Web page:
Senator Richard J. Gordon today welcomed the passage of Republic Act No. 11696, which awards compensation of the victims of the 2017 Marawi siege.
Gordon, co-author and co-sponsor of the measure, is hopeful that the law will be used as a first step by victims seeking to recover from the horrors of armed conflict.
“With the signing of the law begins an arduous journey towards rebuilding what was lost almost five years ago,” said Gordon.
“Kahit ganoon nang katagal mula nang tumigil ang giyera sa Marawi ay nananatiling sariwa ang alaala ng maraming biktima. Nawa ay makatulong ito upang makagawa ng bago at mas masayang alaala,” he added.
Once the law goes into effect, it will establish a Marawi Compensation Board that will oversee evaluating compensation claims of survivors.
Moreover, survivors from 32 affected areas will be entitled to claim subsidies in restoring residential, cultural, and commercial structures damaged in the wake of the brutal conflict.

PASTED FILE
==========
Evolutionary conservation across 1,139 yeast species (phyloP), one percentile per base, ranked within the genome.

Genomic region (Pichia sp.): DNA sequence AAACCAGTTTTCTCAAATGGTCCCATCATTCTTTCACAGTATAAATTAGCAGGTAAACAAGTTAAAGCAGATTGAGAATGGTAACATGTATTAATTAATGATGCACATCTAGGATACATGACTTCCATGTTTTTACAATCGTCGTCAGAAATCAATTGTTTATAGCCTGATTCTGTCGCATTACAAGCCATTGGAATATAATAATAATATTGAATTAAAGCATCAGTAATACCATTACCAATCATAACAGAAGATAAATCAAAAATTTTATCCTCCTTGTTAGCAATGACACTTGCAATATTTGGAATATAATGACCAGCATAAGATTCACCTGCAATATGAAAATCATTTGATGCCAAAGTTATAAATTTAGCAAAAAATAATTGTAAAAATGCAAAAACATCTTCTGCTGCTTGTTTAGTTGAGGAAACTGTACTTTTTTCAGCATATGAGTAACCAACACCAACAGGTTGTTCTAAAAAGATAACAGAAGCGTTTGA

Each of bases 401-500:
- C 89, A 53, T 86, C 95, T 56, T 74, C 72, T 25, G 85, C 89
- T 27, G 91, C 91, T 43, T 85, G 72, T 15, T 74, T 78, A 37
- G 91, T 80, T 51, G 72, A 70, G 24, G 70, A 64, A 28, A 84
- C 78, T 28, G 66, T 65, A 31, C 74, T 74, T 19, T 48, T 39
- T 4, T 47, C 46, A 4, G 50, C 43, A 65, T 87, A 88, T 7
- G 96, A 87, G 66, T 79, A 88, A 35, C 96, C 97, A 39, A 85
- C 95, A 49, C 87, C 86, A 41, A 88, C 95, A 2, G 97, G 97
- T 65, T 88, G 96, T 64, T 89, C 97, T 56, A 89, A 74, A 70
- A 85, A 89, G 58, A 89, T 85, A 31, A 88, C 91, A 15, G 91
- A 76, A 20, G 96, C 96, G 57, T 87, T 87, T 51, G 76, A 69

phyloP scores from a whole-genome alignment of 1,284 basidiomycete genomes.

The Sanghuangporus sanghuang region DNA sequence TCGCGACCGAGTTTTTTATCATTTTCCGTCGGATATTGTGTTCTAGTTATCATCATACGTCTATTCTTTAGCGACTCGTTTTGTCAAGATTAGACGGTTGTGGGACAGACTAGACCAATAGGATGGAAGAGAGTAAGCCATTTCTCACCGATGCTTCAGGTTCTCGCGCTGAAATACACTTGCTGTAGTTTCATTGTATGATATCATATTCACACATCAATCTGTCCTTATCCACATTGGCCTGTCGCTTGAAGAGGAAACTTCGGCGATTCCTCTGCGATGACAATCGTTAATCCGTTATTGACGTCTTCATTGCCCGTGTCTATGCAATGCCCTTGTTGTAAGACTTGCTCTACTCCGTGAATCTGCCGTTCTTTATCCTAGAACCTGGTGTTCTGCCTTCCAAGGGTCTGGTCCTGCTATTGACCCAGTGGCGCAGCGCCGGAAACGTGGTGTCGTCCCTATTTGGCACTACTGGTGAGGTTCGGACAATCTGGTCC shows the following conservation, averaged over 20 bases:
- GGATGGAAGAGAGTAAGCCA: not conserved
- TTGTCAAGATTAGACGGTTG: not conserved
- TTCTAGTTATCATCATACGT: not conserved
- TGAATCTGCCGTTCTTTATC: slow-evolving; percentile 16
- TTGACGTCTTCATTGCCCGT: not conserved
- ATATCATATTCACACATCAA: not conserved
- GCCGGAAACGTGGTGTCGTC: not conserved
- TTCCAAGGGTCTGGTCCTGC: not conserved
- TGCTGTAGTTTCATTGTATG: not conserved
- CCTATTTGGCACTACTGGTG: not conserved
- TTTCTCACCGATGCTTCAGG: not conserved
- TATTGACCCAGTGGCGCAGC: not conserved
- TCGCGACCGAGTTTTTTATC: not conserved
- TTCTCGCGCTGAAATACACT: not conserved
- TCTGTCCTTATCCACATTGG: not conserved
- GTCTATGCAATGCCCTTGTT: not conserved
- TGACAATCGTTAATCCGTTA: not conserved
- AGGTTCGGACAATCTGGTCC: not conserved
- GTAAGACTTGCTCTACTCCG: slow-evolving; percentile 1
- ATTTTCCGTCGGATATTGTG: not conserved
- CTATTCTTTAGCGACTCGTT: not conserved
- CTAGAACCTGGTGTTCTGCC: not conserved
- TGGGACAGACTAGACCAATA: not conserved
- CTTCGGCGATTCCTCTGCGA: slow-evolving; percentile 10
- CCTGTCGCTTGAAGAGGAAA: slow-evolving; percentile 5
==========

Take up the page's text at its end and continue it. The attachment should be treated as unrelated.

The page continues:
Heirs of Marawi residents who lost property but have since died are also entitled in receiving compensation.
Gordon, who also serves as chairman of the Philippine Red Cross (PRC), remarked that the bill is a big boost especially to the most vulnerable.
“As chairman of the Red Cross, we have personally seen the devastation caused by war. We have been providing aid of up to Php 10,000 per family affected by the disaster,” he remarked.
“We have just finished providing a year’s worth of food supply to a thousand families, and our water tankers remained stationed there,” he continued.
The PRC, the country’s foremost humanitarian organization, has provided livelihood assistance to over 2,300 families since the start of the conflict.
It also set up emergency shelters for almost 3,800 families and provided kits worth Php 1,900.
Through the Peace and Development initiative within the Bangasamoro Autonomous Region in Muslim Mindanao, the PRC has also conducted skills training for youth employability.
They also administered 35,000 measles and polio vaccine doses to children in the area to curb the spread of previously arrested diseases.
Moreover, there have been over 14,000 COVID-19 shots given to residents over the past year.